AFE Airmen maintain flight equipment through teamwork

Airman 1st Class Jake Vincent, 56th Operations Support Squadron aircrew flight equipment journeyman, performs preventative maintenance on a Generation II F-35 Lightning II helmet, Dec. 1, 2016, at Luke Air Force Base, Ariz. Checking and cleaning flight equipment is a requirement for the 30-day inspection process.

Maintaining flight equipment for a fifth generation fighter aircraft requires precision and skill. Providing F-35 Lightning II pilots with the proper gear is essential for 61st Fighter Squadron Airmen at Luke Air Force Base, Ariz.

“My job is to make sure our pilots can do their mission,” said Airman 1st Class Jake Vincent, 61st FS aircrew flight equipment journeyman. We inspect and maintain the helmet, jacket, mask, and G-suits for the pilots.”

Performing checks on flight equipment before, during and after their flight is essential.

“First we take the helmets out of the bag and perform the pre-flight inspections ensuring the visors are intact,” Vincent said. “We also inspect the G-suits for any holes, tears and rips and make sure the hook blade knife is attached to the pocket.” Our top priority is the pilot’s safety.”

The job doesn’t stop as AFE Airmen also perform 30, 105, and 120 day inspections.

“The 30-day inspection process is an in depth look at the equipment and a thorough cleaning of the mask and helmet,” Vincent said. “During the 105-day inspections we inflate the G-suite and ensure that it retains air properly. On the 120-day inspections we have the pilots put on their suits to check their anti-suffocation valve to ensure they fit correctly. When they land, we do a post-flight check where we clean the helmet and make sure the tackings are intact.”

Ensuring pilots fly safely takes both skill in maintaining flight equipment and teamwork.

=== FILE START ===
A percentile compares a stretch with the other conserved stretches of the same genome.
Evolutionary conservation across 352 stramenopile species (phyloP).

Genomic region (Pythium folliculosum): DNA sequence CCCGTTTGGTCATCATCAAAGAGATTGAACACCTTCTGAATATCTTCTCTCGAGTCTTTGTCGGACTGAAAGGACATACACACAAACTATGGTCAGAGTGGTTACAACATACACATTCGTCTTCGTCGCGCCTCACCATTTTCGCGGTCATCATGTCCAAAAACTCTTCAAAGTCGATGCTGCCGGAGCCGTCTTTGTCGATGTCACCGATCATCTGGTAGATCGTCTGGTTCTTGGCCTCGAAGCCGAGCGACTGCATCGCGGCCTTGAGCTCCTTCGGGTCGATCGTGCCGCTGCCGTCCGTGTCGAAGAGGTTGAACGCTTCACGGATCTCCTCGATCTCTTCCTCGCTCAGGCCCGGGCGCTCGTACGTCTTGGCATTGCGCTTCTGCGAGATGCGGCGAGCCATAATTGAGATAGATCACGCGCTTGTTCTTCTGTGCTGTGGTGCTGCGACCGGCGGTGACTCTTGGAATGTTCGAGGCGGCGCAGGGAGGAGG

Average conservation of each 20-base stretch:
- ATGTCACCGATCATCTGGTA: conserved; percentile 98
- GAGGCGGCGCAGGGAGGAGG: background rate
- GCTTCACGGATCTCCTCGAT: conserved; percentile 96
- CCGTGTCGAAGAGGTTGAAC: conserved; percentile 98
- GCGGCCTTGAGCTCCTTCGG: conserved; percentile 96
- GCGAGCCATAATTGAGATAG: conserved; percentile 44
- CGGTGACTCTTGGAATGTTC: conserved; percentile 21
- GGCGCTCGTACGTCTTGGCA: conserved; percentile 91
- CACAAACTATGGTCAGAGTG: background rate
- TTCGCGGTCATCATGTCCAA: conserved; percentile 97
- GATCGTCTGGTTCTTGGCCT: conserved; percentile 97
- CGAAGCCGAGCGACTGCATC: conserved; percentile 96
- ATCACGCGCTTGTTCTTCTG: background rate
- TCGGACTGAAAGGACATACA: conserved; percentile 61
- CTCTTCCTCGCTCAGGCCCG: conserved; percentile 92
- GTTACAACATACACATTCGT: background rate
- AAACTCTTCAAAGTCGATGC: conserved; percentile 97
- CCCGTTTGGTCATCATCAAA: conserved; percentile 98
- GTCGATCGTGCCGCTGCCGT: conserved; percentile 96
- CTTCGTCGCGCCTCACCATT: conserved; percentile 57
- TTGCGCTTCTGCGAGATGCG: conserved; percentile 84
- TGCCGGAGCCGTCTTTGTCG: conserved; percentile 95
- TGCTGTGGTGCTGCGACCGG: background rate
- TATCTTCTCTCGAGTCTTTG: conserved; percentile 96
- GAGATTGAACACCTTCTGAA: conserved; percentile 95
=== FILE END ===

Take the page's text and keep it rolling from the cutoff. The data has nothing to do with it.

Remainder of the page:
“Without the help of other shops it would be difficult to maintain every piece of equipment,” said Tech. Sgt. Bryan Dickson, 61st FS aircrew flight equipment NCO in charge. “There’s a lot of responsibility that goes into maintaining our equipment, because the F-35’s flight equipment is much more advanced in comparison to say the F-16 Fighting Falcon.”

 Due to their continued excellence, the 56th Operations Support Squadron AFE shop has distinguished themselves and was awarded the 2016 Air Education and Training Command Outstanding AFE Large Program of the year award.

“This is probably the best flight I’ve worked with in my 16-year career and being able to take the lead on it is a privilege,” said Master Sgt. Robert Nelson, 56th OSS AFE quality assurance acting superintendent and 2016 AETC AFE Senior NCO of the year. The large program is the award I take the most pride in, and it’s a huge accomplishment for me and the rest of the Airmen at the shop.”

For AFE Airmen, maintaining the future of airpower is key to maintaining the Air Force mission.

“We’re very big on teamwork here, and I can always rely on others to have my back,” Vincent said. “The greatest part of my job is taking care of the pilot’s gear and knowing they are taken care of and able to walk away if the aircraft malfunctions and they need to eject safely.”


More Stories From This Author